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I’d like to reconcile two different phenomena that I have struggled to understand, one throughout my life and another more recent. I’ve never been a fan of professional sports. I’m about three and a half feet too short to be of much use on a basketball court, and wasn’t part of that crucial culture of […]

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Make America Safe Again, Free-Market-Style

 

Hundreds of passengers wait in the TSA security line at Nashville International Airport. (James R. Martin / Shutterstock, Inc.)

“Why do you always say that we have failed miserably when it comes to handling terror threats?” The question was offered in a less-than-sober setting by an adjunct professor in political science, and even though all in attendance were at varying stages of drunkenness, my reply was sober. “United and American Airlines are still in business.”

Victor Davis Hanson examines the early initiatives coming out of the Trump Administration and reflects on whether the new president’s momentum is sustainable over the long run.

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It seems people don’t respond well to having their options reduced. Imagine that. But CEO Bob Merritt tells investors that “customers and staff spoke very loudly,” and that “a lot of them voted with their feet.” Customer research apparently showed that nearly 60 percent of patrons disliked the tipless model, which increased menu prices by 12 to 15 […]

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After We Kill Free Trade, Are We Next Going to Smash the Machines?

 

pethokoukis_04042016-e1459784418581There has been plenty of upside for America from more free and open trade. A new Economist piece cites many of them: For consumers, lots of things — including clothes and home furnishings — cost the same as they did 30 years ago. Overall, China trade specifically boosts spending power by $250 a year for the average American, with lower-incomers benefiting more. Offshoring and outsourcing low-wage assembly have also boosted the productivity and wages of high-skill workers, with the design (right here) and manufacturing (over there) of many Apple products being the classic example.

But there have been downsides, too. New research finds that some American communities whose manufacturing jobs moved to Asia never really recovered. Jobless rates stayed high, worker earnings depressed. Many displaced workers never moved or found work in less-trade affected sectors as economic models had predicted. They just got stuck. But if you listen to some presidential candidates, you would think that trade has been the primary driver of the decades-long decline in manufacturing employment. If they are right, then reversing course might bring jobs back. But that economic assumption appears wrong. From The Economist:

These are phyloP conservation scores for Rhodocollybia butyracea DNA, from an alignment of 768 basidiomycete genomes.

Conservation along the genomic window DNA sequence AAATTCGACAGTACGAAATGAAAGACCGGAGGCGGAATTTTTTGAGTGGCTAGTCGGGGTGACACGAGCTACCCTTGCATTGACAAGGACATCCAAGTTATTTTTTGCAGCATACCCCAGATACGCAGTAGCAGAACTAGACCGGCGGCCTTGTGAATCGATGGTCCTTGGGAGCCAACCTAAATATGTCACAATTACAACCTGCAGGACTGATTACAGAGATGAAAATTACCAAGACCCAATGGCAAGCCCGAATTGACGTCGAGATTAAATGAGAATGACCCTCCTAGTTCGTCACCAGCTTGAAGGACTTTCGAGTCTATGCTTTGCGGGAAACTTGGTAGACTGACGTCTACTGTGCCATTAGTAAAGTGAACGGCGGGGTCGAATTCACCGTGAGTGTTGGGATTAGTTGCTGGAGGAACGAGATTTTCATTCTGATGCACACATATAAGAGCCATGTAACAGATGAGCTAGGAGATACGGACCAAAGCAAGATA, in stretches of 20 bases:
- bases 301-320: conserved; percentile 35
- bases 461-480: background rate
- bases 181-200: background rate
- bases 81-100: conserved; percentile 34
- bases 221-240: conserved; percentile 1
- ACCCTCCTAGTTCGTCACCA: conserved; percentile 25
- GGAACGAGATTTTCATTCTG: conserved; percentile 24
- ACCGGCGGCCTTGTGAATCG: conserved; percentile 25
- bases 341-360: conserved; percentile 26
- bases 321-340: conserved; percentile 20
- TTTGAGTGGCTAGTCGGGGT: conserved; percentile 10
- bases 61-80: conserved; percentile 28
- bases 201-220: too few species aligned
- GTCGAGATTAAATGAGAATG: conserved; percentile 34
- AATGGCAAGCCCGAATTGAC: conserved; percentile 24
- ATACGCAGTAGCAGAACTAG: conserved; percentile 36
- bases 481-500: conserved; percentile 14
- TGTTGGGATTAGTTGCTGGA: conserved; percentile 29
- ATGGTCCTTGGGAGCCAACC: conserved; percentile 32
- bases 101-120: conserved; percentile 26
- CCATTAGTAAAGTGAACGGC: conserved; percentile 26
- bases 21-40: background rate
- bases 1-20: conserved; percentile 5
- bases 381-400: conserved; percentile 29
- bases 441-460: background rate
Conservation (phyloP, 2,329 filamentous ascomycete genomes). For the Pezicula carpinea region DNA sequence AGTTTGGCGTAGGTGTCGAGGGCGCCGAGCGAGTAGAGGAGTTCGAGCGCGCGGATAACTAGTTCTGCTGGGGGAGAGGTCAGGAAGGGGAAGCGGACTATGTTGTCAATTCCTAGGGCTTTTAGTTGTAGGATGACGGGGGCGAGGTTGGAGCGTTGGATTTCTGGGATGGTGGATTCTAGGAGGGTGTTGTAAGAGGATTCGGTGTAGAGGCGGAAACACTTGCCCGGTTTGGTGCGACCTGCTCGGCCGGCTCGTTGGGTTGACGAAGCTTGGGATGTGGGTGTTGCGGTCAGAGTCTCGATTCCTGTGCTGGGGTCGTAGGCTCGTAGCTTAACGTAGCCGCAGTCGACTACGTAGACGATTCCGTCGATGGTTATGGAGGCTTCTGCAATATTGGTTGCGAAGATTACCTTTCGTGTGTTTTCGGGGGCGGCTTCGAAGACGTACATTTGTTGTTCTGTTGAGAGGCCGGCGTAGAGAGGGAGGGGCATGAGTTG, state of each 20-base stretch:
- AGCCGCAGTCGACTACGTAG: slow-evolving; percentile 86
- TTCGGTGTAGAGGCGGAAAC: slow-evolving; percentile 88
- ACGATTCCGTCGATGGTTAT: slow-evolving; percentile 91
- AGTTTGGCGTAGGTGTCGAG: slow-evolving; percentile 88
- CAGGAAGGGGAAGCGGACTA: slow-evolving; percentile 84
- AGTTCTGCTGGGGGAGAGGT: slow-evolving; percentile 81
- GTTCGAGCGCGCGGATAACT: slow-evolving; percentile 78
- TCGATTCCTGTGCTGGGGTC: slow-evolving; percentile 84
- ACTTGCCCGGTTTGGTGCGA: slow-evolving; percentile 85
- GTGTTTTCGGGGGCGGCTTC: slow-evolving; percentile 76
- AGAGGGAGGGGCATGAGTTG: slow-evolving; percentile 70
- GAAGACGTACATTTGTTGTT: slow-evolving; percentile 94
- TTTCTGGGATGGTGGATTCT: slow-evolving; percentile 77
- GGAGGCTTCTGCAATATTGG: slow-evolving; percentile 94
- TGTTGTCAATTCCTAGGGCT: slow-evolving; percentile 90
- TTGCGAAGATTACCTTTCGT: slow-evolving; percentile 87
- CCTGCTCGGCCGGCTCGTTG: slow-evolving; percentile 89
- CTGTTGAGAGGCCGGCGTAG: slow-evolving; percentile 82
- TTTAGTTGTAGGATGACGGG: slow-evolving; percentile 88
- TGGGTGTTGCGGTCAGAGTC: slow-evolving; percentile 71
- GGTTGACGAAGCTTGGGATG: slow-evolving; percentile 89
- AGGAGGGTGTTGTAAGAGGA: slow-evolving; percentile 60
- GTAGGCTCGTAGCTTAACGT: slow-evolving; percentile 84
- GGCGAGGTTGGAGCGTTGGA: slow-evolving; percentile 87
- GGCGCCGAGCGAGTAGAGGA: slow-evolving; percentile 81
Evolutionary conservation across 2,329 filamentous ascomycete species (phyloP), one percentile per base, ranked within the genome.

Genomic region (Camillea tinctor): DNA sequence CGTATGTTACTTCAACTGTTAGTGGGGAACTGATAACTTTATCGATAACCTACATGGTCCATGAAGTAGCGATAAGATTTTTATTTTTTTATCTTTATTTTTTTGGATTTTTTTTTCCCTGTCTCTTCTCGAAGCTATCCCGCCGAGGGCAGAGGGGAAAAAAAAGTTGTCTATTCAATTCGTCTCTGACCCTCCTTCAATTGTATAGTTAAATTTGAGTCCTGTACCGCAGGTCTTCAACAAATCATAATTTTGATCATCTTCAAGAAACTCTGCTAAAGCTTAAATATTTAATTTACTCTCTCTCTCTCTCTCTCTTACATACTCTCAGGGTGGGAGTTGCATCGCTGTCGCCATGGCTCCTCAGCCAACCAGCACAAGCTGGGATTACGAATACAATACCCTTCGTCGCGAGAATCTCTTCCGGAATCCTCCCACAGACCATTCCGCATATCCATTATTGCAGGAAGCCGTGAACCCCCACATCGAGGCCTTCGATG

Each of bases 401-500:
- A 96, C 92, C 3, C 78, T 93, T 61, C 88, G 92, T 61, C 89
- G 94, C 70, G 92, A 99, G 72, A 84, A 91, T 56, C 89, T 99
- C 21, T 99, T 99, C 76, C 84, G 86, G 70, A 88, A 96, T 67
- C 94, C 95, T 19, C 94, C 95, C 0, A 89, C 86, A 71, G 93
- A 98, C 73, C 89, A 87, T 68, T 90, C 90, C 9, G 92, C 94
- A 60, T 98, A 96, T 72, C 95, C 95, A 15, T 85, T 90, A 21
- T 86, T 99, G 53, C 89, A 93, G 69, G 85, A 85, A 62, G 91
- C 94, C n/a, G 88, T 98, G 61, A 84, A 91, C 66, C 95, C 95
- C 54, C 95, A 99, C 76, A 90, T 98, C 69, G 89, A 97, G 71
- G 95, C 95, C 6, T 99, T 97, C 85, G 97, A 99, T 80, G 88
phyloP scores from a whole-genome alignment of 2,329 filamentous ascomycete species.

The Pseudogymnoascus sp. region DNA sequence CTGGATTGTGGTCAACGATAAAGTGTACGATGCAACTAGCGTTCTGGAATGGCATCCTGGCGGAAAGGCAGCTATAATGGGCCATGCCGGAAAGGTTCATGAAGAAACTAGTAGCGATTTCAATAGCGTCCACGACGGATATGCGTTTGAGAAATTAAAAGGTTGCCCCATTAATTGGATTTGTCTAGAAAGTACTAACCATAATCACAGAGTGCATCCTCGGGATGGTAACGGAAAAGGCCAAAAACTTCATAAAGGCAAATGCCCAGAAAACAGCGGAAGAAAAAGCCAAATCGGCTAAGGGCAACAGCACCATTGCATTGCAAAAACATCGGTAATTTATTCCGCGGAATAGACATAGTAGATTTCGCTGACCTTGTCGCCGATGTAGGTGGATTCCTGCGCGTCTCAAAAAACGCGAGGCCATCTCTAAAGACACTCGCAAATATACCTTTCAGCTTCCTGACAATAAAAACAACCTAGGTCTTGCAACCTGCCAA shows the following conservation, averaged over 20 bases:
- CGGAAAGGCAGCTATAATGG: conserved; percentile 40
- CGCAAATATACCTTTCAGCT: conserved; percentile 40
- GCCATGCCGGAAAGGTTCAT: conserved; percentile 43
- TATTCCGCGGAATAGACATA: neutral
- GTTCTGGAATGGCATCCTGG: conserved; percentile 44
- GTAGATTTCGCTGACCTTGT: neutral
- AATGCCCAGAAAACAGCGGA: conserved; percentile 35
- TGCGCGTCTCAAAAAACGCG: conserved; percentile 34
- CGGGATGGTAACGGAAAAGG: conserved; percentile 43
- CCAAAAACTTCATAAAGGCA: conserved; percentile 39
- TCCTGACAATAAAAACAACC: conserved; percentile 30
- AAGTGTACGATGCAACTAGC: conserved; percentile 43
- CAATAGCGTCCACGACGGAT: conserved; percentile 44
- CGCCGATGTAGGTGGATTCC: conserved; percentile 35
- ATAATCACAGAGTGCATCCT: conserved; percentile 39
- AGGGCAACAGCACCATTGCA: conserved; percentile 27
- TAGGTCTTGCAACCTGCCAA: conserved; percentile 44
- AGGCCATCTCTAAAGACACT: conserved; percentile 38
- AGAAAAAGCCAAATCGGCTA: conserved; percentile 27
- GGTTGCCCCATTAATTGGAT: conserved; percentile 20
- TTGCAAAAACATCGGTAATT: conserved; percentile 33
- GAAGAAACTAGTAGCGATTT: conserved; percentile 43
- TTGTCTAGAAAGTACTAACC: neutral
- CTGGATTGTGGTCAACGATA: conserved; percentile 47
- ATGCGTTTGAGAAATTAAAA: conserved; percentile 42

The sharp decline in American manufacturing employment began in 2000, just as Chinese imports took off. Yet on the extreme assumption that every dollar spent on imports replaced a dollar spent employing an American, Mr Lawrence calculates that between 2000 and 2007 Chinese imports caused, at most, 188,000 of 484,000 annual manufacturing-job losses. A recent, more detailed, estimate by Daron Acemoglu, David Autor and others chalks up about 1m of 5.5m manufacturing jobs lost between 1999 and 2011 to Chinese competition (with similar-sized job losses in other industries).

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From the Against Crony Capitalism blog.  (Highly recommended, by the way.  I wish the Ricochet Establishment could get Nicolas Sorentino to write for Ricochet.  On his blog he mostly just posts things from elsewhere, but sometimes he writes an article of his own.) Today, people living in Bucharest, Romania have access to much faster Internet […]

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From ETWN News:  [….] Last month, a new federal law was enacted to prohibit importation of goods made with forced labor into the U.S., a big boost in the fight against labor trafficking.Since the 1930 Tariff Act, which prohibited such importation, one clause exempted this prohibition for when “consumptive demand” required such goods be imported. […]